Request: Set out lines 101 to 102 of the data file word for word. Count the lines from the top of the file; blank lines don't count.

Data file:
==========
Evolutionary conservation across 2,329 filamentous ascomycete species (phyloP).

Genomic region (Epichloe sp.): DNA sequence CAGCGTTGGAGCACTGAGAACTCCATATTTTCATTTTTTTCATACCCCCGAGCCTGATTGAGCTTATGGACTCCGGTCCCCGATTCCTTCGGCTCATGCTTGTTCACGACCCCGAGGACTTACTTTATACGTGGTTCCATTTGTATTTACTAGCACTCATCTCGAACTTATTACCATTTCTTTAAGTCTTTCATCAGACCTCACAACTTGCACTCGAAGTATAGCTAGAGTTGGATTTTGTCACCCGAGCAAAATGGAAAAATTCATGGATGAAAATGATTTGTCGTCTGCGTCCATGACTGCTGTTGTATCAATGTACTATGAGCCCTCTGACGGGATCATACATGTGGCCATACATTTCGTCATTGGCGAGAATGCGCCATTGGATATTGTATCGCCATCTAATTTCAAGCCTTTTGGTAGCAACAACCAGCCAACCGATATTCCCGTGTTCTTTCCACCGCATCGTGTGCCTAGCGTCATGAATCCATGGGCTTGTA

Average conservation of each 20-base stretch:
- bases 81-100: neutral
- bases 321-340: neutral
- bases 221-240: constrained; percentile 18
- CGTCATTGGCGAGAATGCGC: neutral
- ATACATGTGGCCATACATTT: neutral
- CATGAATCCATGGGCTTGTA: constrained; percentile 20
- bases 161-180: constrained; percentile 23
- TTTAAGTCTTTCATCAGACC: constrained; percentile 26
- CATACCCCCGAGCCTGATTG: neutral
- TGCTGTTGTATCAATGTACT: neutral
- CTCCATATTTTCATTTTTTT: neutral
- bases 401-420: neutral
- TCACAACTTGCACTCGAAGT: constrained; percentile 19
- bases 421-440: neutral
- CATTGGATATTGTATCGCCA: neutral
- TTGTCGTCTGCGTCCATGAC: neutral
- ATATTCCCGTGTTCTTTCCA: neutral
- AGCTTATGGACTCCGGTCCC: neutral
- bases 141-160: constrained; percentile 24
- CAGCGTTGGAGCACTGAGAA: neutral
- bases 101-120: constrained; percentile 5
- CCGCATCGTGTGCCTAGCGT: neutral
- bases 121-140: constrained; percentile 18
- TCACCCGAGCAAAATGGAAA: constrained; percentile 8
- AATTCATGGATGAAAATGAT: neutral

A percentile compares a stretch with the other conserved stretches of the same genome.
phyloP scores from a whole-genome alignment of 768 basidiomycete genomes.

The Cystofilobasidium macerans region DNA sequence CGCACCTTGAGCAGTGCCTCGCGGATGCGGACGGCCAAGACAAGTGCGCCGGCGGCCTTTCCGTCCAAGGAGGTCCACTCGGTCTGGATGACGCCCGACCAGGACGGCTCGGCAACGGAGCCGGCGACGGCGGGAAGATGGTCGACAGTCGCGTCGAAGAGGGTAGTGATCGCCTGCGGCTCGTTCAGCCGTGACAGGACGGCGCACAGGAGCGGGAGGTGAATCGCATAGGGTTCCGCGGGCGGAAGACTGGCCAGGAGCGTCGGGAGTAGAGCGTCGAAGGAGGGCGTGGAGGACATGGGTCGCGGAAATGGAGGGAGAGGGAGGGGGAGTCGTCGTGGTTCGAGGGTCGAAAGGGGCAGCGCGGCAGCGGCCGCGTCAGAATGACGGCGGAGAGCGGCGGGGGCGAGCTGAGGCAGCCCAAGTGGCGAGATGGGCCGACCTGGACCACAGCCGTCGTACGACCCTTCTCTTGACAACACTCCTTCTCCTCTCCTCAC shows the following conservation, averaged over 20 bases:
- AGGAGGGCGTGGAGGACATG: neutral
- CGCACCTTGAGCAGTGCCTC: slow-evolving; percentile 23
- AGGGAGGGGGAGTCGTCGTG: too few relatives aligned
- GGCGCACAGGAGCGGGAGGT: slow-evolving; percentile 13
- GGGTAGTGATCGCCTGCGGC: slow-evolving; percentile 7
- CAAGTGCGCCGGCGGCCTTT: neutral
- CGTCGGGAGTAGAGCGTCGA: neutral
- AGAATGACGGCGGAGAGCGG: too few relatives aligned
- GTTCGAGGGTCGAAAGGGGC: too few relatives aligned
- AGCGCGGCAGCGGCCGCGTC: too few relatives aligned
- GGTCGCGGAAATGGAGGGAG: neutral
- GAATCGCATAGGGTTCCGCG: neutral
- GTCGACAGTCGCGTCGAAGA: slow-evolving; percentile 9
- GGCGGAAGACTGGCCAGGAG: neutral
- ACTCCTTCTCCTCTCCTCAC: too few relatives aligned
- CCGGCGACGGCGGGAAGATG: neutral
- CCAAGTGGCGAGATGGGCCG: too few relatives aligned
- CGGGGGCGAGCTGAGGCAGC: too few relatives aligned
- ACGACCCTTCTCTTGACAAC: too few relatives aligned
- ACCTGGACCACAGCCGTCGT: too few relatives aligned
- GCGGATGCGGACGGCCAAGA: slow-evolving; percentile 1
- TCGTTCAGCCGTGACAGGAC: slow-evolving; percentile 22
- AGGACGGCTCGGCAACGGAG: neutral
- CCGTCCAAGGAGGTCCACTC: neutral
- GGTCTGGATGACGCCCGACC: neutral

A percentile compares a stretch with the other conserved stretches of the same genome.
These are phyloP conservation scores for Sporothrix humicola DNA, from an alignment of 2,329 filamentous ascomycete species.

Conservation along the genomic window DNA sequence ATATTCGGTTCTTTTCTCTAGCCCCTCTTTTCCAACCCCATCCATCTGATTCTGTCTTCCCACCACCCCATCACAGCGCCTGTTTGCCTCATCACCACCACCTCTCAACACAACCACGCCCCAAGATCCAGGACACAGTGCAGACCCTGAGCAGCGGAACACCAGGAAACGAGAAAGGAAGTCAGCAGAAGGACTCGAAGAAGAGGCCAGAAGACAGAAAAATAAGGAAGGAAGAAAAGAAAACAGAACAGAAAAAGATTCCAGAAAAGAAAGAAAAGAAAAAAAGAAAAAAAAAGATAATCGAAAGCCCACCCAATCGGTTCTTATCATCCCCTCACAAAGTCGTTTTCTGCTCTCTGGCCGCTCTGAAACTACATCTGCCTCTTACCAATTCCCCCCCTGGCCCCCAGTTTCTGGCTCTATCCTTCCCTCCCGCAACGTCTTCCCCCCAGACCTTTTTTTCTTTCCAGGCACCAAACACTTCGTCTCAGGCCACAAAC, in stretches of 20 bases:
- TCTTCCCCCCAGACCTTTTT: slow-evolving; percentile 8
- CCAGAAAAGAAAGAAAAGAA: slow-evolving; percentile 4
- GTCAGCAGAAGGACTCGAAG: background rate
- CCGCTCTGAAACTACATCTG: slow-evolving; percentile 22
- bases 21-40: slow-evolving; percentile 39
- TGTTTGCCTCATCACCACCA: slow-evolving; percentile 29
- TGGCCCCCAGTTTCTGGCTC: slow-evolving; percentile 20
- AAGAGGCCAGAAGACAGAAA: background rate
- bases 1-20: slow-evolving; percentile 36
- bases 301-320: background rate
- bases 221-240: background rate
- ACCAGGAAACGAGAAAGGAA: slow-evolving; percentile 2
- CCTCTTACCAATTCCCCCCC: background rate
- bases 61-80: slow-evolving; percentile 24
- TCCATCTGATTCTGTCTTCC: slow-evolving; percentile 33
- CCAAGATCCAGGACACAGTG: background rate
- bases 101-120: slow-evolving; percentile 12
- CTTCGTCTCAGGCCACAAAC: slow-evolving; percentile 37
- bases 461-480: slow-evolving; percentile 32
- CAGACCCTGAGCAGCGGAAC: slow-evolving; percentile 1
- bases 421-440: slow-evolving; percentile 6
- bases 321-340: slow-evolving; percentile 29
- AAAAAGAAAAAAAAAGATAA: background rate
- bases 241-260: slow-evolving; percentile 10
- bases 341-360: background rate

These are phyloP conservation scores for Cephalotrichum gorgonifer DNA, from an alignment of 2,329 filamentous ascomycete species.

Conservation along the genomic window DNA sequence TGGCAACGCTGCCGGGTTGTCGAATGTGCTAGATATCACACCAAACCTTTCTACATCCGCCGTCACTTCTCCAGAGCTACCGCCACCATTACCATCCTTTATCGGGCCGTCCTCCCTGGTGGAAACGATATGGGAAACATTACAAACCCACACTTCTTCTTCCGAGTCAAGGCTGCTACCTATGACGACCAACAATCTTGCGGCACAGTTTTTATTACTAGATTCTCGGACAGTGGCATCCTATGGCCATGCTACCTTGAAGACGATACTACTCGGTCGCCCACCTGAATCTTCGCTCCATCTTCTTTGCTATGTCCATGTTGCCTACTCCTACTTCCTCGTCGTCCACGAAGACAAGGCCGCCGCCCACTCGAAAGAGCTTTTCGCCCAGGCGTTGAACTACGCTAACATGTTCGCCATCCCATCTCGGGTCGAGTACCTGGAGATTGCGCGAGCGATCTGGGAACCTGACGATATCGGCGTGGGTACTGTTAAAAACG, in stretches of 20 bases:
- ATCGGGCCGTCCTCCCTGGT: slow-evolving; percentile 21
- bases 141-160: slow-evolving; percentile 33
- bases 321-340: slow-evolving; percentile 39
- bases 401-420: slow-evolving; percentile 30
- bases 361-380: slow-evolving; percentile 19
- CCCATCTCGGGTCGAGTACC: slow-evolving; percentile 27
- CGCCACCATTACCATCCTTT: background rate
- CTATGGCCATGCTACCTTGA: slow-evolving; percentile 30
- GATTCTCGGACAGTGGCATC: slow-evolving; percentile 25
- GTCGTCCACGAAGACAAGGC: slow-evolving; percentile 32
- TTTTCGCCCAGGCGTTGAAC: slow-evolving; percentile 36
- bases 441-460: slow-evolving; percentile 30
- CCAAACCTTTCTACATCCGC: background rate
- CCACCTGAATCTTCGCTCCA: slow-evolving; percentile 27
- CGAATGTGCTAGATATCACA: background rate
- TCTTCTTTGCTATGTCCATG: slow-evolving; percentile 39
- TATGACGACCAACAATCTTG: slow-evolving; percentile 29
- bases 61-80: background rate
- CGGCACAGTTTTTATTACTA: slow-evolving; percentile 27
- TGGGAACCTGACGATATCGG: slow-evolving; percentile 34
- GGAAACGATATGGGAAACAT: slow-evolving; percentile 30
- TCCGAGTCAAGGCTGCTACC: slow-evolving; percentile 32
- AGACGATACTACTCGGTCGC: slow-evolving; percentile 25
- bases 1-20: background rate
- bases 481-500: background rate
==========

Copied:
- CGAATGTGCTAGATATCACA: background rate
- TCTTCTTTGCTATGTCCATG: slow-evolving; percentile 39